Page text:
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FYI THIS MONTH: AUGUST 2001

HIGHLIGHTS OF DEVELOPMENTS IN WASHINGTON IMPACTING THE PHYSICS COMMUNITY FROM FYI, THE AMERICAN INSTITUTE OF PHYSICS BULLETIN OF SCIENCE POLICY NEWS

Richard M. Jones, Audrey T. Leath
fyithismonth@aip.org

ESEA REAUTHORIZATION: Prior to the August recess, both the House and Senate passed bills reauthorizing the Elementary and Secondary Education Act (ESEA). Much work on resolving differences in the two bills remains to be done by conferees. AIP, APS, AAPT and AAS were among 21 organizations that signed a letter to the conferees, urging support for proposed Math and Science Partnerships. The ultimate fate of programs such as the partnerships will depend largely on the funding provided by appropriators.

NASA APPROPRIATIONS: Also before recess, the House and Senate passed their versions of the FY 2002 VA/HUD appropriations bill. In report language on NASA, members of both chambers raised concerns about cost overruns to the space station and the impact on crew size and research capacity. NASA Administrator Dan Goldin has set up an independent panel to review and make recommendations on the program's financial management.

HOUSE PASSES ENERGY BILL: On August 1, the House passed a broad energy policy bill. Science Committee Chairman Sherwood Boehlert (R-NY) helped lead efforts, without success, to significantly increase fuel economy standards and prevent oil drilling in the Arctic National Wildlife Refuge. The House bill also authorized funding levels for DOE's Office of Science. The Senate will work on its bill this fall, and may include language to raise the status of DOE's Office of Science. In Senate testimony, APS Physics Policy Council chair Robert Richardson recommended creation of a DOE Under Secretary for S&T.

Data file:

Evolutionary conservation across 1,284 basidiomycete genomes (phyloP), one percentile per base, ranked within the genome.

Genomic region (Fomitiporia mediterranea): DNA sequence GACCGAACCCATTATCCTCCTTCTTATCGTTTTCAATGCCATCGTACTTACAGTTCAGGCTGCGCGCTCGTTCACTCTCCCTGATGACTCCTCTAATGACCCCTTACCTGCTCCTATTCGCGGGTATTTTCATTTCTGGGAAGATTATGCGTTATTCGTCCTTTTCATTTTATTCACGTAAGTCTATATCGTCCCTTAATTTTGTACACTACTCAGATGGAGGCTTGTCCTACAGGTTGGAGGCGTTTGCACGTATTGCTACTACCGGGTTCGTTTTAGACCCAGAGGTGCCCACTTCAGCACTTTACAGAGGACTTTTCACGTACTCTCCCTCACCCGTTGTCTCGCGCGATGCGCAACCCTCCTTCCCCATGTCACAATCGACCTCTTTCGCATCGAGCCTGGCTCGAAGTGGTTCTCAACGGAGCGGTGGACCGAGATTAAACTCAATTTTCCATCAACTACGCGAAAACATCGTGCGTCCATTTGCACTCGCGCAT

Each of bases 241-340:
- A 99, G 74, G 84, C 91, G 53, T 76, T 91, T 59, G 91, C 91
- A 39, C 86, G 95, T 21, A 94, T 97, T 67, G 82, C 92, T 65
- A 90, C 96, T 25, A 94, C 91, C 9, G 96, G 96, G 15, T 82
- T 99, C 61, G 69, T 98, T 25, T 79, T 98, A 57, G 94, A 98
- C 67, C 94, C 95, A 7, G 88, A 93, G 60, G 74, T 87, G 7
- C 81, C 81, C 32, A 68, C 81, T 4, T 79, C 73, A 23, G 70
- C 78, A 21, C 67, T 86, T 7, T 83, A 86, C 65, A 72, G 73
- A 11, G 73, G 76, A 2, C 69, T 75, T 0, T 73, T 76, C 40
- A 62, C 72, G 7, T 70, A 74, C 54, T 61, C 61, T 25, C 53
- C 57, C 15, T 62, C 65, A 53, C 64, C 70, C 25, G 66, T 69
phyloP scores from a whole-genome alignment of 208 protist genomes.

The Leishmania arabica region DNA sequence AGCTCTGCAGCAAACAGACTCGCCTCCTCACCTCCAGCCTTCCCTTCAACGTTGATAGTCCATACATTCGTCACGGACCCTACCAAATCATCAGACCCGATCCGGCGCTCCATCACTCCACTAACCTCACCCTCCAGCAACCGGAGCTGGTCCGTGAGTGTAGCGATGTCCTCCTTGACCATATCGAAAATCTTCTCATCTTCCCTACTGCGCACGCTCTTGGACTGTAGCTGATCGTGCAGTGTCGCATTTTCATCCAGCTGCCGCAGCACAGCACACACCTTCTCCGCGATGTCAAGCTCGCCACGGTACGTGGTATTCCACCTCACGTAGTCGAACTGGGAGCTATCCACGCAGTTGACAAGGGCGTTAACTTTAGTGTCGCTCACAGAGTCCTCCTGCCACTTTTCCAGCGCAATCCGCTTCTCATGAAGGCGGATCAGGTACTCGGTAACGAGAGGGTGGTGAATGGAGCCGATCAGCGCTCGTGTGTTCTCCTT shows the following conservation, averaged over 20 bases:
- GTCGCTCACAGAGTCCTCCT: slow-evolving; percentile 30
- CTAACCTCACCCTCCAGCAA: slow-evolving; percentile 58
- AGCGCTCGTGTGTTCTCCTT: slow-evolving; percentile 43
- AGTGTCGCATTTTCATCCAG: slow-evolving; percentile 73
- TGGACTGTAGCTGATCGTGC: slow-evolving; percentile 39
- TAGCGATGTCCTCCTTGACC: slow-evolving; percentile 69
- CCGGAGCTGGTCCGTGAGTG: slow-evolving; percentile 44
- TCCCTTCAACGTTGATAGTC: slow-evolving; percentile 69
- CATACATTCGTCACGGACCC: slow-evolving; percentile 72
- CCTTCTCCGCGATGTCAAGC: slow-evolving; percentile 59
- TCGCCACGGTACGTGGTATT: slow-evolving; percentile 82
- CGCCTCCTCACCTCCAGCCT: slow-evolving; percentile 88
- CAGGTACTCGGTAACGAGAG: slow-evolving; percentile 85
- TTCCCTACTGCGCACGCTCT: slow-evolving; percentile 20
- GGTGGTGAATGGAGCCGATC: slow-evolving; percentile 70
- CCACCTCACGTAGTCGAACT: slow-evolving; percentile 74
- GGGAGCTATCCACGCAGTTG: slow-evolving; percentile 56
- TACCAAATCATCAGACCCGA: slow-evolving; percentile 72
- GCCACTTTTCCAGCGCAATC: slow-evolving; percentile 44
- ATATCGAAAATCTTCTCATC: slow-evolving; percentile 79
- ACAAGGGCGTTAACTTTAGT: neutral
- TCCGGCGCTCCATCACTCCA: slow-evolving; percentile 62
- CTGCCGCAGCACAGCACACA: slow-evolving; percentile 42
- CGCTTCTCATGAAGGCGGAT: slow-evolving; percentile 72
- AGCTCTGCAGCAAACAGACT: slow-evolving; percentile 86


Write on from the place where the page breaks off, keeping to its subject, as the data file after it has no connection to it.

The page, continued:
NRC REPORT ON AIR FORCE S&T: A new report by the National Research Council finds that while other DOD S&T spending rose in recent years, the Air Force S&T investment has fallen to levels "too low to meet...new and emerging threats." It recommends increasing Air Force S&T funding by "one-and-a-half to two times" the FY 2001 level.

ITAR SATELLITE REGULATIONS: Many in Congress and in the science community are concerned that research satellite technologies are now regulated by the State Department's International Traffic in Arms Regulations (ITAR), and are asking the White House to reaffirm a Reagan-era exemption of research satellites from ITAR.

FY02 BUDGET OUTLOOK: With projections for the federal budget surplus much lower than earlier in the year, Congress will feel pressure to cut funding in many places as it tries to complete the FY 2002 appropriations process. Across-the-board reductions or selective cuts may impact science agency budgets. Already many appropriators feel science has been shortchanged. Senate appropriators would provide more money for DOE's Office of Science than either the House bill or the Administration's request, but still acknowledge that "the relatively small funding increases provided to the Office of Science are inadequate." Senate VA/HUD Appropriations Subcommittee Chair Barbara Mikulski (D-MD), a strong supporter of doubling the NSF budget, was only able to provide a 5.6 percent increase for the foundation. "While I wish the subcommittee had more resources for science," she commented, "we did the best we could do given our allocation."